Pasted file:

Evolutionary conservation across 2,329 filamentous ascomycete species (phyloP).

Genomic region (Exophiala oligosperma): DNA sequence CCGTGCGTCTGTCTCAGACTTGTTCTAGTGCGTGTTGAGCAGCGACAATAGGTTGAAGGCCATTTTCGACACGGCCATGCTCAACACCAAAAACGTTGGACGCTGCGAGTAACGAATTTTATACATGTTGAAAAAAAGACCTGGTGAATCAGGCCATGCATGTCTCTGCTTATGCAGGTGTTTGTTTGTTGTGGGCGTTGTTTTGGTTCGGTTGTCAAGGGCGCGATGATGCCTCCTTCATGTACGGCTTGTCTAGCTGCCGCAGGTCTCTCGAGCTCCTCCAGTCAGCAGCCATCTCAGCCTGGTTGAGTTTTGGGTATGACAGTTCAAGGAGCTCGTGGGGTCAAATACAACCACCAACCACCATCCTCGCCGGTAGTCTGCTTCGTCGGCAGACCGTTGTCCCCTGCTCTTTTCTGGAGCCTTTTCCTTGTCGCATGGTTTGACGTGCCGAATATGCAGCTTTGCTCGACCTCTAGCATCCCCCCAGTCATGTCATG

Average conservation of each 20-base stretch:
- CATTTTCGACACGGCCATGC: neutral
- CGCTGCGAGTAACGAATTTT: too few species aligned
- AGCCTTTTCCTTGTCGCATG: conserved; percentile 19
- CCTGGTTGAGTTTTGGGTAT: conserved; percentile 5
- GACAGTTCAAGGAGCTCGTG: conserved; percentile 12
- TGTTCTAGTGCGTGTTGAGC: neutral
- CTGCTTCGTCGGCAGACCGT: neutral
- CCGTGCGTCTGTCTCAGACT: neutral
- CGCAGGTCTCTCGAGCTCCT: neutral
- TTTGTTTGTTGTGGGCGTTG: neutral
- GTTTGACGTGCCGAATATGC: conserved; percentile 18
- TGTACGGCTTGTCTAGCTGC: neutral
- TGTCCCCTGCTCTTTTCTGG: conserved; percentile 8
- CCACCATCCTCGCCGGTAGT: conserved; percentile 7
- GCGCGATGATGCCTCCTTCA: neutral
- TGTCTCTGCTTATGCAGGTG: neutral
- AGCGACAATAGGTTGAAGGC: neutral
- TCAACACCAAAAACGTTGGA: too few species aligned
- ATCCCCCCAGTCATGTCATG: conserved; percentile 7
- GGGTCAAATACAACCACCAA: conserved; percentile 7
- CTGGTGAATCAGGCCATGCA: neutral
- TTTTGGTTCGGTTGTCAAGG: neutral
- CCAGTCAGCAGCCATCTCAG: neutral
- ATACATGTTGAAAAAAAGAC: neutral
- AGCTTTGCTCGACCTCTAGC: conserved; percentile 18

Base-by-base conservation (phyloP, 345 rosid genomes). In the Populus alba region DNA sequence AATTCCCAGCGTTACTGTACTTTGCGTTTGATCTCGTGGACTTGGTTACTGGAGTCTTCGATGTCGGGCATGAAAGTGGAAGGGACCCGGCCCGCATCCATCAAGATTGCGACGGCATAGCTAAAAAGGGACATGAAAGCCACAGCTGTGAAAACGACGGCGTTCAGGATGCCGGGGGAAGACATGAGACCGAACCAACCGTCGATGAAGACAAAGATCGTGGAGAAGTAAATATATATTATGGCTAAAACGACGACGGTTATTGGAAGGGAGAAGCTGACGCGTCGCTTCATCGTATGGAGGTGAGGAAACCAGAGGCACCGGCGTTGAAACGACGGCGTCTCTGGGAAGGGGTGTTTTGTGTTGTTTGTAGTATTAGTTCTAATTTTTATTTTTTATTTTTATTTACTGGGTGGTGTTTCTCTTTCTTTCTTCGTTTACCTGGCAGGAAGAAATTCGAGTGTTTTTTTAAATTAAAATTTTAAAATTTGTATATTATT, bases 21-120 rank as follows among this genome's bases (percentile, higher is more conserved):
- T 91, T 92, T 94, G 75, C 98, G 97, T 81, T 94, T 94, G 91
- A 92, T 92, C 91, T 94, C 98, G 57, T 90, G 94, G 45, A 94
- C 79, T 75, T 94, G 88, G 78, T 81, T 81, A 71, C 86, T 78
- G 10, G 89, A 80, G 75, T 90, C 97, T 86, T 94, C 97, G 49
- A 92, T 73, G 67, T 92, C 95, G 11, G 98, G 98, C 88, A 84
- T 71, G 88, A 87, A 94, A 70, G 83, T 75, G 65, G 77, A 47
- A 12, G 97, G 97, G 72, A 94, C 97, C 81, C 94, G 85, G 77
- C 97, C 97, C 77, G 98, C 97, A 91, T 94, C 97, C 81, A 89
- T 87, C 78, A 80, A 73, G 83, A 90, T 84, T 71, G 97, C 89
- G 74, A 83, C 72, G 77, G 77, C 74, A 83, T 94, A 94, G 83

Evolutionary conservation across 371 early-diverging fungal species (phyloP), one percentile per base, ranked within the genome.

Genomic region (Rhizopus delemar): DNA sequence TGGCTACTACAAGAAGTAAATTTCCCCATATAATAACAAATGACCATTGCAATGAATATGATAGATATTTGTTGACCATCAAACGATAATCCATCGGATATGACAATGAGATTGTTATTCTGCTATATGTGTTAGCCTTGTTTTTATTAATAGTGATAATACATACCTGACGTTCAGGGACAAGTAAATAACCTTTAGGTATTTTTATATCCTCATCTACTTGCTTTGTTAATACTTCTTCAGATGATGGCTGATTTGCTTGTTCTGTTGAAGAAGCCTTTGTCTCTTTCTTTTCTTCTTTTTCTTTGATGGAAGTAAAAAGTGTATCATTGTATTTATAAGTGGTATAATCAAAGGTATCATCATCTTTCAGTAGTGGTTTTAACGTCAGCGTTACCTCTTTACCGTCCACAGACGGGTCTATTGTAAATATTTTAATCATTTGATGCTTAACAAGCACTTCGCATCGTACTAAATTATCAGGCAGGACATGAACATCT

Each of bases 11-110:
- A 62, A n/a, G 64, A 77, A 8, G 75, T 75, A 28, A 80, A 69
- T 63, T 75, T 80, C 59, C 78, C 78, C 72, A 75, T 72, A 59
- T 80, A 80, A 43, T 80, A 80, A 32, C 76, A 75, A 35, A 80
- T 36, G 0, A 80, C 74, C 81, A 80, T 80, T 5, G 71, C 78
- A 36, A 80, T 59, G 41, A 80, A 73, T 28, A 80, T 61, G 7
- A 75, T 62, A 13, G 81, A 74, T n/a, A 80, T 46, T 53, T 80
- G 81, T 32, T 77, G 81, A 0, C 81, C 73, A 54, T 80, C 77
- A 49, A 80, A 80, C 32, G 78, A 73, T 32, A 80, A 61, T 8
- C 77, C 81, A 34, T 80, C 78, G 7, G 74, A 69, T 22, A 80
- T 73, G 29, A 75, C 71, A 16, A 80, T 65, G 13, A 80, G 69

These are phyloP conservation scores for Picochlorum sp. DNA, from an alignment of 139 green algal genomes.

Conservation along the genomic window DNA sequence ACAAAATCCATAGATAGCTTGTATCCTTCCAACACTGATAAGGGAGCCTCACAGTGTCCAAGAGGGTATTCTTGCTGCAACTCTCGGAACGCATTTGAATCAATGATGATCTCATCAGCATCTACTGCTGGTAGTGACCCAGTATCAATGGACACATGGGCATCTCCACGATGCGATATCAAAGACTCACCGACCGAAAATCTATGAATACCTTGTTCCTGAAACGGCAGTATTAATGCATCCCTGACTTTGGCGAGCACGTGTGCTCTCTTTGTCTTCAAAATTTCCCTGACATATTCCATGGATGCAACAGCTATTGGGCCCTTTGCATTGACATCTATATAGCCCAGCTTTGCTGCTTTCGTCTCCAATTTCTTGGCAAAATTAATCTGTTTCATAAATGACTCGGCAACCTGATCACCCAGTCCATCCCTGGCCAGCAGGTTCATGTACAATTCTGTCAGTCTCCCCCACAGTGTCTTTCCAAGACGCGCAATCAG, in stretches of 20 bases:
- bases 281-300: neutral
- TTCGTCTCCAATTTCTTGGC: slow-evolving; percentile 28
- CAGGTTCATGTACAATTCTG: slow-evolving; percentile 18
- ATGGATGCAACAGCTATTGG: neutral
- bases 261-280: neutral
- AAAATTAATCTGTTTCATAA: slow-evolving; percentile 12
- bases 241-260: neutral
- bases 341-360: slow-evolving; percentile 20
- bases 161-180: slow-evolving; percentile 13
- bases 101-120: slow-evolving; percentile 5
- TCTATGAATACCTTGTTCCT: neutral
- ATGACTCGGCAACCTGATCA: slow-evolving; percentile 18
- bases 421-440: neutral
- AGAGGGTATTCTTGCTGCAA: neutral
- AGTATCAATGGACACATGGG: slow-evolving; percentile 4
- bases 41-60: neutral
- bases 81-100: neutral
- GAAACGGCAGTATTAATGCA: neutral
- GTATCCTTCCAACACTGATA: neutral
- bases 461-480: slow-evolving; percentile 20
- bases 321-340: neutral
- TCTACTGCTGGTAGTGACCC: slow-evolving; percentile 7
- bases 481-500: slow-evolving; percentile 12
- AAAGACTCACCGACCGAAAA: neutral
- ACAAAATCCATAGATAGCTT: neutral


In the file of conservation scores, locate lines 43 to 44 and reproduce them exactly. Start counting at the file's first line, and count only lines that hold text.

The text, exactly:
- A 62, A n/a, G 64, A 77, A 8, G 75, T 75, A 28, A 80, A 69
- T 63, T 75, T 80, C 59, C 78, C 78, C 72, A 75, T 72, A 59